European badger (Meles meles)

With its distinctive striped face, the badger is an unmistakable mammal in the forest, but as a nocturnal species, is rarely seen.

 

Elderberries are a favourite food of the badger.
The front claws of the badger are up to 2.5 cm. long.
Badger cubs at the entrance to their sett.
Close up of a badger’s head, showing the striped face and powerful front legs.

Global Distribution

The European badger occurs throughout almost all of Europe, only being absent in the far north of Scandinavia and Mediterranean islands such as Corsica, Sardinia and Sicily. To the east, it is found in Turkey, Israel, Lebanon, Syria, Iraq, northern Iran and Afghanistan. It also occurs in the Caucasus Mountains and western parts of Russia, as far east as the Volga River.

A total of eight subspecies are recognised, with many of those having very small geographic ranges – there is one on each of the Greek islands of Crete and Rhodes, and another is confined to the southwest of Norway. A more widespread subspecies occurs in Spain and Portugal, but it is the common badger (Meles meles ssp. meles) that is found everywhere else in Europe.

Distribution in Scotland

The badger occurs throughout mainland Scotland, except for parts of Caithness and the high areas of the Cairngorm and Monadhliath Mountains. It is absent from most of the Scottish islands, such as Orkney, Shetland, Skye, Mull and the Outer Hebrides, but there is a population on Arran. Although it is often associated with woodlands, the badger is at home in a range of habitats, including grasslands and suburban areas.

Because of its wide geographic range, relative abundance and overall stable population, the European badger is classified as Least Concern on the IUCN Red List of Threatened Species, meaning that it is not facing any imminent threats at a global level.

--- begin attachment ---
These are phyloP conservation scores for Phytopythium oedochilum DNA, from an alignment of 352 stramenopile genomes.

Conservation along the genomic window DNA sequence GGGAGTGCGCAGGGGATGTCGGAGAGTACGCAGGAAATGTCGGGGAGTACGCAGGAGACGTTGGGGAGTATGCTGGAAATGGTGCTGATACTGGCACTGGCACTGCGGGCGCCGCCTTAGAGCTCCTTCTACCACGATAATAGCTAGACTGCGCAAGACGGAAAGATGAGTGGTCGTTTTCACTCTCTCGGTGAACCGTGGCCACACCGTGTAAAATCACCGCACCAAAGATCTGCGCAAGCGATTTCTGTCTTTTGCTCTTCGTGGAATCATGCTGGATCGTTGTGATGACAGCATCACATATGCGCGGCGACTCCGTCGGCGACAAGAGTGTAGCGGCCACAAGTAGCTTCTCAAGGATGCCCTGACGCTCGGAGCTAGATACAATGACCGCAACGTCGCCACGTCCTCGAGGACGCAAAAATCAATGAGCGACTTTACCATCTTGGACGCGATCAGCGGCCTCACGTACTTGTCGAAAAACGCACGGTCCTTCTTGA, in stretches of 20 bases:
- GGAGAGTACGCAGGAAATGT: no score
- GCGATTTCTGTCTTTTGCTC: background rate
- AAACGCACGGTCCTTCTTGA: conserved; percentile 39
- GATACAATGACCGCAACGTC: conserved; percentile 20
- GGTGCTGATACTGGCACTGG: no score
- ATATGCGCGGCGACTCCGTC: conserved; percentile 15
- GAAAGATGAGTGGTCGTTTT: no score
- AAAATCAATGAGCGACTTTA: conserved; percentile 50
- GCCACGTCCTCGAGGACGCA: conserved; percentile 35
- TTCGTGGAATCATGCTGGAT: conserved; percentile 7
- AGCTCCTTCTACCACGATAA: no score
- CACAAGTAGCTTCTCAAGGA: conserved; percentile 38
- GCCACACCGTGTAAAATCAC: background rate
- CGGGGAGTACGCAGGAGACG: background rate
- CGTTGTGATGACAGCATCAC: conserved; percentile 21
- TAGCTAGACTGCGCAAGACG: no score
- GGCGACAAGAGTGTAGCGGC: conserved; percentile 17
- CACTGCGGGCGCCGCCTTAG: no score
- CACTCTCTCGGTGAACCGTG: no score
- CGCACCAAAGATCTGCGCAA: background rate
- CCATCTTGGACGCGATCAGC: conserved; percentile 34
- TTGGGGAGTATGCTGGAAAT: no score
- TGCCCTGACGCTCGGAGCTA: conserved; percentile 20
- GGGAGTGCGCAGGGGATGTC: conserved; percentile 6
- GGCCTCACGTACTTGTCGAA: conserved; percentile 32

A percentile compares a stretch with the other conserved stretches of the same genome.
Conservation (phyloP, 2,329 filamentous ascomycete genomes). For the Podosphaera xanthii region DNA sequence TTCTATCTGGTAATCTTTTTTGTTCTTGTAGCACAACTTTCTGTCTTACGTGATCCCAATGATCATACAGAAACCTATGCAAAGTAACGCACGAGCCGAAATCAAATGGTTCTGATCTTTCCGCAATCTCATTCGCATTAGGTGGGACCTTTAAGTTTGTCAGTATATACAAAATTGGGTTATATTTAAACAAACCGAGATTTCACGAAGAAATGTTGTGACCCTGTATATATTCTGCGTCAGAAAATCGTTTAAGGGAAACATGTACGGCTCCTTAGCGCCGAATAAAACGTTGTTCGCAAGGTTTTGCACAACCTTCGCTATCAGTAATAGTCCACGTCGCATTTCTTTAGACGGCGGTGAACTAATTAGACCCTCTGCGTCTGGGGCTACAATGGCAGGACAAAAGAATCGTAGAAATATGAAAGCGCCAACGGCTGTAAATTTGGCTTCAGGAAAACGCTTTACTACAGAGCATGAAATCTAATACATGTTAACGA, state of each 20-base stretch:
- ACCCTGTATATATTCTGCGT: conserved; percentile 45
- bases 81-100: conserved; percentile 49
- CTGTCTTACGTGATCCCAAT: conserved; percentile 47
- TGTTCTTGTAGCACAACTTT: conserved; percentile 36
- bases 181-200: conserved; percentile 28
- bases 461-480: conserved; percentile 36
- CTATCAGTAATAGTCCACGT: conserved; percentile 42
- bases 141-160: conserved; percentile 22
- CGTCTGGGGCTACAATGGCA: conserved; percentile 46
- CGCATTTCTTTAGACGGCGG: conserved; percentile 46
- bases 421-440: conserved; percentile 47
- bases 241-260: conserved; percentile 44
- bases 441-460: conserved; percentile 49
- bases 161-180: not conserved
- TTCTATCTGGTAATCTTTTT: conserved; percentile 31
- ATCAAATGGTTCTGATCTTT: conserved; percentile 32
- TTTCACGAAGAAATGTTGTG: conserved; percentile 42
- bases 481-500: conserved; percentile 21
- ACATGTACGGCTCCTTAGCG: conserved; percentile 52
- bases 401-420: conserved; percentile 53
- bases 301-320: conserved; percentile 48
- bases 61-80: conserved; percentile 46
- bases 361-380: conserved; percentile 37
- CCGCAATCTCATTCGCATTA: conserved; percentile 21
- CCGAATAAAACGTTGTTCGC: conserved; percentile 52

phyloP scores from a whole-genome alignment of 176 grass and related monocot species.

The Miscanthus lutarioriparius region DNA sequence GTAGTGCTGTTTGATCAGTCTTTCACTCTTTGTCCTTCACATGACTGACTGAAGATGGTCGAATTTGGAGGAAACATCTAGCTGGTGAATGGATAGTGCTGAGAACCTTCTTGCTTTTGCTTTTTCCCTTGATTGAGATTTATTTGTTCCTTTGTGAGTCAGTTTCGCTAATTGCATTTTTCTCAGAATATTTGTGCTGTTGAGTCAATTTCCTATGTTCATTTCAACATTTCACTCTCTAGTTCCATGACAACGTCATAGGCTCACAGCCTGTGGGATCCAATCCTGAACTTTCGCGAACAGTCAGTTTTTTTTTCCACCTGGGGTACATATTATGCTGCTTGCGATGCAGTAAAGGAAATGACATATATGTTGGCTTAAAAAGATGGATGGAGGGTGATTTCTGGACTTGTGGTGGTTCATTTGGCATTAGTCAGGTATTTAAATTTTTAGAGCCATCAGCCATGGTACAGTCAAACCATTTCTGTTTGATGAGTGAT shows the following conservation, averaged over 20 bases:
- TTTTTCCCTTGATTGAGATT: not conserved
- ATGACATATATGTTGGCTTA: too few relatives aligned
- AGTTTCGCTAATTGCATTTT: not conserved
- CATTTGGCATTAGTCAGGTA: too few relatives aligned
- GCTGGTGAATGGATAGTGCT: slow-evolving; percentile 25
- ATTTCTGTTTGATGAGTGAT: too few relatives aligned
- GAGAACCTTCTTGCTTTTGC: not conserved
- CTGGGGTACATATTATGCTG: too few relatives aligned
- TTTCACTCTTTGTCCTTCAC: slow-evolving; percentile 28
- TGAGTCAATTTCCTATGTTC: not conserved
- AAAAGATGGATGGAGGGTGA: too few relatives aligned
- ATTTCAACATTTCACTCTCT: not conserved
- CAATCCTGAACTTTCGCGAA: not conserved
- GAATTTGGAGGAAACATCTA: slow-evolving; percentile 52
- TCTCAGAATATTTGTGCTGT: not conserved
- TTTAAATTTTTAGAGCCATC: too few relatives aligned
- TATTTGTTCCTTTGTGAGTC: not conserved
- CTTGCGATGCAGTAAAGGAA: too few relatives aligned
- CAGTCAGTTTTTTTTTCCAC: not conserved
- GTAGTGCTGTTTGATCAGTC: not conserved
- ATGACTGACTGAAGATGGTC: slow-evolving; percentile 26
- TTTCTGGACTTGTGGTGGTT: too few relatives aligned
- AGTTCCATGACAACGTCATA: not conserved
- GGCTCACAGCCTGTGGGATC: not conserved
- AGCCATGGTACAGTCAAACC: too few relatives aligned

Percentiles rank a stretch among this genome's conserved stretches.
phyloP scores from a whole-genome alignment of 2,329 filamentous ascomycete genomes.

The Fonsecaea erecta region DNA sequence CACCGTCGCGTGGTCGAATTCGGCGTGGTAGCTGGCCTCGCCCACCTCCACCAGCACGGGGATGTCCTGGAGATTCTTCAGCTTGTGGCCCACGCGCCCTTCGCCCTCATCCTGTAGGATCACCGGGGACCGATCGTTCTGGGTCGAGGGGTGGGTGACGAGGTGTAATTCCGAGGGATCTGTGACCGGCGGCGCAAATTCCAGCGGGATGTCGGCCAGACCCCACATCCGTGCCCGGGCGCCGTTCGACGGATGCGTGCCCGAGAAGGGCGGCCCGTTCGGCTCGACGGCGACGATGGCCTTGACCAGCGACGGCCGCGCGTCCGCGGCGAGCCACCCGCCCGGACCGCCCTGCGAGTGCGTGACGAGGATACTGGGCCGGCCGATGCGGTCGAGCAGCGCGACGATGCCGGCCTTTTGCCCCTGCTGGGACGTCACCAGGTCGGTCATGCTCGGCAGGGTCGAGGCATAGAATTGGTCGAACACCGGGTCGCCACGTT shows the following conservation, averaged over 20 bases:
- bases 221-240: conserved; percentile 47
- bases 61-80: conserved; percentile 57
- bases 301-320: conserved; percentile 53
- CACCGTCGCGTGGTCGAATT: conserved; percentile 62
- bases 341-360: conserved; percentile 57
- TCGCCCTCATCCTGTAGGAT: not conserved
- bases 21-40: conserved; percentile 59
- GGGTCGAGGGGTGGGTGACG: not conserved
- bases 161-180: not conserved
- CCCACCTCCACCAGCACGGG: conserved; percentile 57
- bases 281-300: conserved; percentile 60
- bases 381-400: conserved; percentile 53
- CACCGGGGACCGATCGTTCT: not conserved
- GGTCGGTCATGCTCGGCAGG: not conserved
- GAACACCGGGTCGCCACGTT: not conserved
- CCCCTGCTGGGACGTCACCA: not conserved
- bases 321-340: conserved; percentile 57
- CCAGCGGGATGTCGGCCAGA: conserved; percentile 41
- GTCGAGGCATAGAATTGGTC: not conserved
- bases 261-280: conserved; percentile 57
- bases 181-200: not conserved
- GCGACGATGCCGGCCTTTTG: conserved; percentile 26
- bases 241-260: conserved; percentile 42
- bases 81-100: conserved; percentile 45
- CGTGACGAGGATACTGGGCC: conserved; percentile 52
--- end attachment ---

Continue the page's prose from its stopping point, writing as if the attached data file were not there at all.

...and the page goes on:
In Central Europe populations have declined in the past due to outbreaks of rabies, but numbers have generally rebounded afterwards. It is listed on Appendix III of the Bern Convention as a protected species, but for which a certain amount of exploitation is possible, if the population levels permit. In the UK badgers and their setts are fully protected by the Protection of Badgers Act (1992), and by Schedule 6 of the Wildlife and Countryside Act (1981).

The European badger is a medium-sized mammal in the Mustelidae or weasel family, which also includes the otter (Lutra lutra) and pine marten (Martes martes). It is a solidly-built animal with a low, stocky body and a comparatively small head. The body is a brownish-grey colour, and the throat, chest and legs are black, while the belly is paler. It has a relatively short but broad tail that is off-white in colour and about 15 cm. long. The badger is easily distinguished by the prominent black and white striped pattern on its head, and there are also distinctive white margins on the ears.

The badger’s head and body length is 75 – 100 cm. and adults can range in weight from 7 kg. in summer to as much as 17 kg. in late autumn. Males can be slightly larger than females, but may weigh significantly more. The seasonal variation in weight is due to the accumulation of fat reserves, to enable the badger to survive through the winter. The badger’s coat or pelage also changes with the seasons, being thinner in summer and thickening up for the winter. 

The legs are short and powerful, and each foot has five toes (unlike dogs and foxes, which only have four toes). The non-retractable claws are up to 2.5 cm. long and are used for digging and burrowing. 

The badger has an excellent sense of smell, said to be 800 times more acute than that of a human, and very good hearing. However, its eyesight is poor, due to spending a lot of its time underground and being mostly nocturnal.